Restless legs can come from two places. First is the shingles virus releasing neurotoxins that affect the lower spine, inflaming nerves there. This is one of the undiscovered mysteries of restless legs. The neurotoxins produced by the shingles virus sitting inside the liver can settle in different places in the body depending on what those neurotoxins are filled with. Higher amounts of lead and copper being consumed by the shingles virus will result in heavier neurotoxins that tend to settle lower in the body due to their weight; they’ll often drop to the lower back, legs, and feet, irritating the nerves and creating subtle spasms. Some varieties of EBV can also create these heavier types of neurotoxins. People can have restless legs all day long while standing, working, or sitting and not realize it until they’re still and lying down for the night.
Restless legs can also occur when viral neurotoxins filled with the same methylated metals can enter the brain. Although blood flow goes to the brain when we’re standing or sitting up all day, heavier neurotoxins don’t usually flow that high with the blood. That changes when we’re lying down. Now these metal-laden neurotoxins can use gravity to migrate to the brain through blood flow. Once they get there, neurotoxins can saturate brain tissue, interfering with neurotransmitters and neurons and interrupting electrical impulses. The short-circuiting and stray messages this causes are what results in those uncomfortable leg (or even arm or torso) sensations.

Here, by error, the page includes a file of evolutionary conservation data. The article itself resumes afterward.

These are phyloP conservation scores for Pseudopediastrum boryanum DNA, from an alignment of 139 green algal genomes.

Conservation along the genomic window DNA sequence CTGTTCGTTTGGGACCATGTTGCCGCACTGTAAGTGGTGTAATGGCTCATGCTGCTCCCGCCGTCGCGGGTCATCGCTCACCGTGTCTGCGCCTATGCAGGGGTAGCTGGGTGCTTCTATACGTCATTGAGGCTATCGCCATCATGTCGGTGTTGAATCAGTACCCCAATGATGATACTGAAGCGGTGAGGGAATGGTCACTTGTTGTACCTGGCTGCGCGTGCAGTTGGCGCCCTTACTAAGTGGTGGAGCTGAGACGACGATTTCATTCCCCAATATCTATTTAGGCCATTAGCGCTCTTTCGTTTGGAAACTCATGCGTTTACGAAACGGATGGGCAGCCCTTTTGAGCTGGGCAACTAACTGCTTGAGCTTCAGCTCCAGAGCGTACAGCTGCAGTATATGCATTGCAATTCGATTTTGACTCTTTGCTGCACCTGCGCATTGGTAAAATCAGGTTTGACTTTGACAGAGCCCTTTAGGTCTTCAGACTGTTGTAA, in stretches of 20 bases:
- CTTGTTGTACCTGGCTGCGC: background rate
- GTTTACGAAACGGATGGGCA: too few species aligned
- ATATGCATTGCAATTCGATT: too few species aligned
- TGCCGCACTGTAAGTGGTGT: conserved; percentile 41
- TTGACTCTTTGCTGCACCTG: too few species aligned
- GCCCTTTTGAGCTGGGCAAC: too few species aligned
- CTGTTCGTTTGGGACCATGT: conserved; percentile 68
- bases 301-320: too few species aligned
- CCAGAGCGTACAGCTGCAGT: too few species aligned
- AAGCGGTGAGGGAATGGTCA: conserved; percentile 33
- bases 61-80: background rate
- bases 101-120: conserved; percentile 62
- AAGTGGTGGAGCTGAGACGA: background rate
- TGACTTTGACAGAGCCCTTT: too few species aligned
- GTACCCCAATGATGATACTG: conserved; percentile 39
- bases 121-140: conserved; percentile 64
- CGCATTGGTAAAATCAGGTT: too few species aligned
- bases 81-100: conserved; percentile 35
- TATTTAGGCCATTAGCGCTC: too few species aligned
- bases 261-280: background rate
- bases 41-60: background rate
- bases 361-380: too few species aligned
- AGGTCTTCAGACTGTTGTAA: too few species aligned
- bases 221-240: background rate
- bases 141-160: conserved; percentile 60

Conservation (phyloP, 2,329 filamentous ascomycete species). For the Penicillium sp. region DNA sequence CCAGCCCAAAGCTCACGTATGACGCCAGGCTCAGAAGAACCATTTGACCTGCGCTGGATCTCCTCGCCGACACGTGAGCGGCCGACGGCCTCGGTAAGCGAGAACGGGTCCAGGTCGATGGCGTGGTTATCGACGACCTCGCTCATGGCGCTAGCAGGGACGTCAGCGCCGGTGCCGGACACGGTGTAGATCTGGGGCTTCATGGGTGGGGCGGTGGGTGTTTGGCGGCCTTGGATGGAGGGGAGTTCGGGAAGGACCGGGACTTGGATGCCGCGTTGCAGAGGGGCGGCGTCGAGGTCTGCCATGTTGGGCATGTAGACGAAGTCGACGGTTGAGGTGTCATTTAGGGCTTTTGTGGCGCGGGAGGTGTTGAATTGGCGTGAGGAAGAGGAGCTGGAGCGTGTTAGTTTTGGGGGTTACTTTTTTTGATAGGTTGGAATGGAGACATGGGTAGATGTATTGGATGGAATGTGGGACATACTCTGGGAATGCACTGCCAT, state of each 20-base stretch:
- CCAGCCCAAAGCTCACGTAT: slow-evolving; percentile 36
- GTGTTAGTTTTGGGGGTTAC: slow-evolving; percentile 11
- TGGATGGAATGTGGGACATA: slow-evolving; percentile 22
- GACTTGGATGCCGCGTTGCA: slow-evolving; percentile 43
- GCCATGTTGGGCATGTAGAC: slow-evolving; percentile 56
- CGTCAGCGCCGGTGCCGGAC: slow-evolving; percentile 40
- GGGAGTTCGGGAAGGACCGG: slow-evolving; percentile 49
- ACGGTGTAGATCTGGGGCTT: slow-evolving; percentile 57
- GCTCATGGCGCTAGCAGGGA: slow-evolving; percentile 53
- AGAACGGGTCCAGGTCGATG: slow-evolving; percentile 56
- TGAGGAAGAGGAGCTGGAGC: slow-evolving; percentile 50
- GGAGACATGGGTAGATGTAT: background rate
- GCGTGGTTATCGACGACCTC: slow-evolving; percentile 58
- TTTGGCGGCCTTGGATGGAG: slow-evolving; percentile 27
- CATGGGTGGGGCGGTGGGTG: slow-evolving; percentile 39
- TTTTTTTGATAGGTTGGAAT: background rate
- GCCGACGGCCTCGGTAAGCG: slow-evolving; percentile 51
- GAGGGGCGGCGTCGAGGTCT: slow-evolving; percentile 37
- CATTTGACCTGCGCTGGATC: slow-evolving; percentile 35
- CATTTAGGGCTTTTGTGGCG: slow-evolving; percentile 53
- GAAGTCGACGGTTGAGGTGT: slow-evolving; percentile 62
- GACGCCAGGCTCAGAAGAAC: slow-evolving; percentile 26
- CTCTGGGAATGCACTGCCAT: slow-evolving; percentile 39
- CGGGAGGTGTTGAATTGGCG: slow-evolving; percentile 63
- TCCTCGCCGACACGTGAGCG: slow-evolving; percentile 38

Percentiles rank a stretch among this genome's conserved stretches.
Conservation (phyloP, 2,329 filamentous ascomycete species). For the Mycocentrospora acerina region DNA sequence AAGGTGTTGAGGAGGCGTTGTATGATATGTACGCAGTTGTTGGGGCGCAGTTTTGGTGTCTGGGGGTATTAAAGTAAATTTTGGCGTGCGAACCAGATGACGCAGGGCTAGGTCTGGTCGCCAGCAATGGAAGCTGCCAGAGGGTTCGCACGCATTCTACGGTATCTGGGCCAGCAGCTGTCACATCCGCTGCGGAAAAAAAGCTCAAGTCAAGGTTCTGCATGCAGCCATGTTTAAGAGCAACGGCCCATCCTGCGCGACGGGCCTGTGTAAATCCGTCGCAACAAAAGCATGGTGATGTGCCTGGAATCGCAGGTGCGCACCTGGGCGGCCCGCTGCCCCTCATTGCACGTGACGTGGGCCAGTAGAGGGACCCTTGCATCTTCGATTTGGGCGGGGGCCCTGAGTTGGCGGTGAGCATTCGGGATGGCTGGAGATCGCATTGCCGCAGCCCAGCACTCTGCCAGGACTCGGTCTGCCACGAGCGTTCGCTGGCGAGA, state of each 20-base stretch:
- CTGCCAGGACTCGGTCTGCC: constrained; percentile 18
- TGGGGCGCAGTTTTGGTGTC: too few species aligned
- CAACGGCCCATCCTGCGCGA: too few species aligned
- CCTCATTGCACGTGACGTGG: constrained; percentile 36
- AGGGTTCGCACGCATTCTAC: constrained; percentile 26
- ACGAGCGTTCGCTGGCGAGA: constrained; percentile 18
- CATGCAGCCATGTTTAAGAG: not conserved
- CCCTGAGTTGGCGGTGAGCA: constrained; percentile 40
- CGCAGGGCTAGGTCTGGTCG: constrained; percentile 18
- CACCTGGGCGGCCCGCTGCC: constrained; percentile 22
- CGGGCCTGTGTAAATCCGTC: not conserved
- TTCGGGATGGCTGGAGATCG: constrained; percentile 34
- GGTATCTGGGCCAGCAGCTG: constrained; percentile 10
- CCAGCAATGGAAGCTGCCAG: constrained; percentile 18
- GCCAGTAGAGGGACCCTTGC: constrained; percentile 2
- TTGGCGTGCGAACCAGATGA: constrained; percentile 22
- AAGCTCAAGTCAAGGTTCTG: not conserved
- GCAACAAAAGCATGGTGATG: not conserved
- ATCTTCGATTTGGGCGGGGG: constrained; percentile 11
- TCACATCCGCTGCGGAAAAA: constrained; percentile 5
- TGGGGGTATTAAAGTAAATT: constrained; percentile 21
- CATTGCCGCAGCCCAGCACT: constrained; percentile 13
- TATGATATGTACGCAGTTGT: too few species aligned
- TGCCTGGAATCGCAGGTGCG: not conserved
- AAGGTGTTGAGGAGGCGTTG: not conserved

Restless legs won’t necessarily bother someone immediately upon lying down. Sometimes it takes an hour or two to kick in. It often takes that amount of time for heavier neurotoxins to circulate and settle. At the same time, neurotoxins can short-circuit neurotransmitters and make it difficult for someone to fall asleep within the window before the neurotoxins settle and create a fresh episode of restless legs. Falling asleep quickly helps bypass a rough restless legs night.
This item posted: 04-Oct-2022
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